Pet food recalls seem to be on the increase. A number of brands from different manufacturers have been recalled this year because of a risk of foodborne il...
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      Paper or plastic? Activists say it's the wrong question

      More cities are taking steps to encourage reusable grocery bags

      When you go grocery shopping, the person bagging your groceries will normally ask, “Paper or plastic?” Many consumers don't give it much thought, and without a stated preference, the bagger is likely to use plastic, since it's cheaper.

      But environmental activists are stepping up their campaign to urge consumers to always choose an alternative. The reason? Billions of those plastic bags eventually end up in landfills.

      In 2008 Whole Foods banned plastic bags from its stores. Since then, some cities like San Francisco and Oakland, Calif., have passed ordinances heavily restricting the use of plastic bags. Other cities are adopting recycling programs, taxes on single-use plastic bags and incentives for shoppers who bring a reusable bag with them when they go to the store.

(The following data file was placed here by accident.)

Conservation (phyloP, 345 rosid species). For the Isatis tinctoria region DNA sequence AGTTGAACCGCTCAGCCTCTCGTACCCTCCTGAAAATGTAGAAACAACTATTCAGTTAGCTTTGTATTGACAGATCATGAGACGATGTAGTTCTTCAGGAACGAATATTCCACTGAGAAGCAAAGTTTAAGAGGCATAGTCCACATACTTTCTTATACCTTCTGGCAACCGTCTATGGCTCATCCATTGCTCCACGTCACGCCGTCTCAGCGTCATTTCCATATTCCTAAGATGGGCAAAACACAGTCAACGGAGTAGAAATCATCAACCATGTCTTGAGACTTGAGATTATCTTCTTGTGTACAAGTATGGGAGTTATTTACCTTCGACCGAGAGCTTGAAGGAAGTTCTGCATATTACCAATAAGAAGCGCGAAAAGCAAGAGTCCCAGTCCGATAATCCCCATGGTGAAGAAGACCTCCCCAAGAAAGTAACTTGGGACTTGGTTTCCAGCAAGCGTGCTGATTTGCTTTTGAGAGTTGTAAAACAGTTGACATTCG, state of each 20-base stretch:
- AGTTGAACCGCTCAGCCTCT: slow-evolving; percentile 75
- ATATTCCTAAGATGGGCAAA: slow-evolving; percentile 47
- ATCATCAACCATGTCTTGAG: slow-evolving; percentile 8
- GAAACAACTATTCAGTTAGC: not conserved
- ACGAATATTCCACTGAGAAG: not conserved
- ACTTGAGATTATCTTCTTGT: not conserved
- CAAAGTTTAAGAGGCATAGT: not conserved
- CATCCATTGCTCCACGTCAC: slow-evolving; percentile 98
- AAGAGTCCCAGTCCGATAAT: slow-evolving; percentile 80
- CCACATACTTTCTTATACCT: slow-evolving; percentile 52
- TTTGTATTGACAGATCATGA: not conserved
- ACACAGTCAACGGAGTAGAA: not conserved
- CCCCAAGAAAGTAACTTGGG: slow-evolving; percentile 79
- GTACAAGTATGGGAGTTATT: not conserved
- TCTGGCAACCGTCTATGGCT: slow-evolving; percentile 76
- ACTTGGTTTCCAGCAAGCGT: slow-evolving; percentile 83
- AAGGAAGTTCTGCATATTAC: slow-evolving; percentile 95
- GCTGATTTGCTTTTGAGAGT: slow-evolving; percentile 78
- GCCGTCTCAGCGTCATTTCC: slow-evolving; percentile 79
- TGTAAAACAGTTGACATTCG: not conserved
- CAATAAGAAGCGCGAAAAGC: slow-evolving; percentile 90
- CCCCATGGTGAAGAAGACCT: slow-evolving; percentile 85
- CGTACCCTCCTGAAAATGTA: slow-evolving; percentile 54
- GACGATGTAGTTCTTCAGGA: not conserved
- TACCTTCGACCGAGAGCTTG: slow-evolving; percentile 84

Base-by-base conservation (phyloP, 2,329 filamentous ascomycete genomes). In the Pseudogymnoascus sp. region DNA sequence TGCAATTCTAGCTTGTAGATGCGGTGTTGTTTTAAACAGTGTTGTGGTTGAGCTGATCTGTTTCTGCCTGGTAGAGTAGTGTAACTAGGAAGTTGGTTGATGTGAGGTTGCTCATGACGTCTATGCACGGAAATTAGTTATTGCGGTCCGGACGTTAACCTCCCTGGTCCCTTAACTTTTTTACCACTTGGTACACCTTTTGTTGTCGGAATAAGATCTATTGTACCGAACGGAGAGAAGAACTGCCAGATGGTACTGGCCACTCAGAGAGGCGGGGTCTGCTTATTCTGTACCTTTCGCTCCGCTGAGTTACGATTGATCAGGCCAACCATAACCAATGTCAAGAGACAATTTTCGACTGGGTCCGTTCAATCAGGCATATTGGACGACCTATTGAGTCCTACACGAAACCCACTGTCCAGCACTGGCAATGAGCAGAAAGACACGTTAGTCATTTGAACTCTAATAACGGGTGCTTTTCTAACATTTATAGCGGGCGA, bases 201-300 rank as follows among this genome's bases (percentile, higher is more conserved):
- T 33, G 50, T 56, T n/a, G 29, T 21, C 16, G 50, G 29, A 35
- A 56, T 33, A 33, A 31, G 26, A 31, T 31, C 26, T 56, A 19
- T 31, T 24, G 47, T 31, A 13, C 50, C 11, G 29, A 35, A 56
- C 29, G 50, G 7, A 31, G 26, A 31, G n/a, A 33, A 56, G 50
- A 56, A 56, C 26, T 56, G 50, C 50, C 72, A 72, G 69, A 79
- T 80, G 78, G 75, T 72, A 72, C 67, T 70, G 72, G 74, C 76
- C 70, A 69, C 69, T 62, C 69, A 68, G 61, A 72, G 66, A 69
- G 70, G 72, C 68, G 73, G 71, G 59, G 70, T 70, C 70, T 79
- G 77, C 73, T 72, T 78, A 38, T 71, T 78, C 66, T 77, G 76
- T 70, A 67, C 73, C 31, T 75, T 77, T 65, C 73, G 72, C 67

Worldwide problem

      While the U.S. produces and consumes mountains of plastic bags, it's nothing compared to the rest of the world. According to Reusit.com, a recycling advocacy website, as many as one trillion plastic bags are used every year worldwide. China, a country of 1.3 billion people, uses three billion plastic bags daily, according to China Trade News.

      But switching completely to paper bags isn't a whole lot better, Reuseit.com says. The site notes that paper bags have huge resource requirements for the manufacturing process. It says a plastic bag ban, by itself is “an emotional response” that doesn't address the main issue. 

      The U.S. Institute of Scrap Recycling Industries (ISRI) agrees. Institute President Robin Wiener recently opposed a single-use plastic bag ban, contending that recycling bags creates jobs—currently employing more than 30,000 people—and brings many other benefits to the struggling U.S. economy.

      Instead of bag bans or fees, ISRI says more retailers should offer increased plastic bag collection facilities, since fewer than one percent of plastic bags used each year are recycled. Even so, the rate appears to be rising; ISRI cites 151 million pounds of bags recovered in 2011, up 19% from 2010.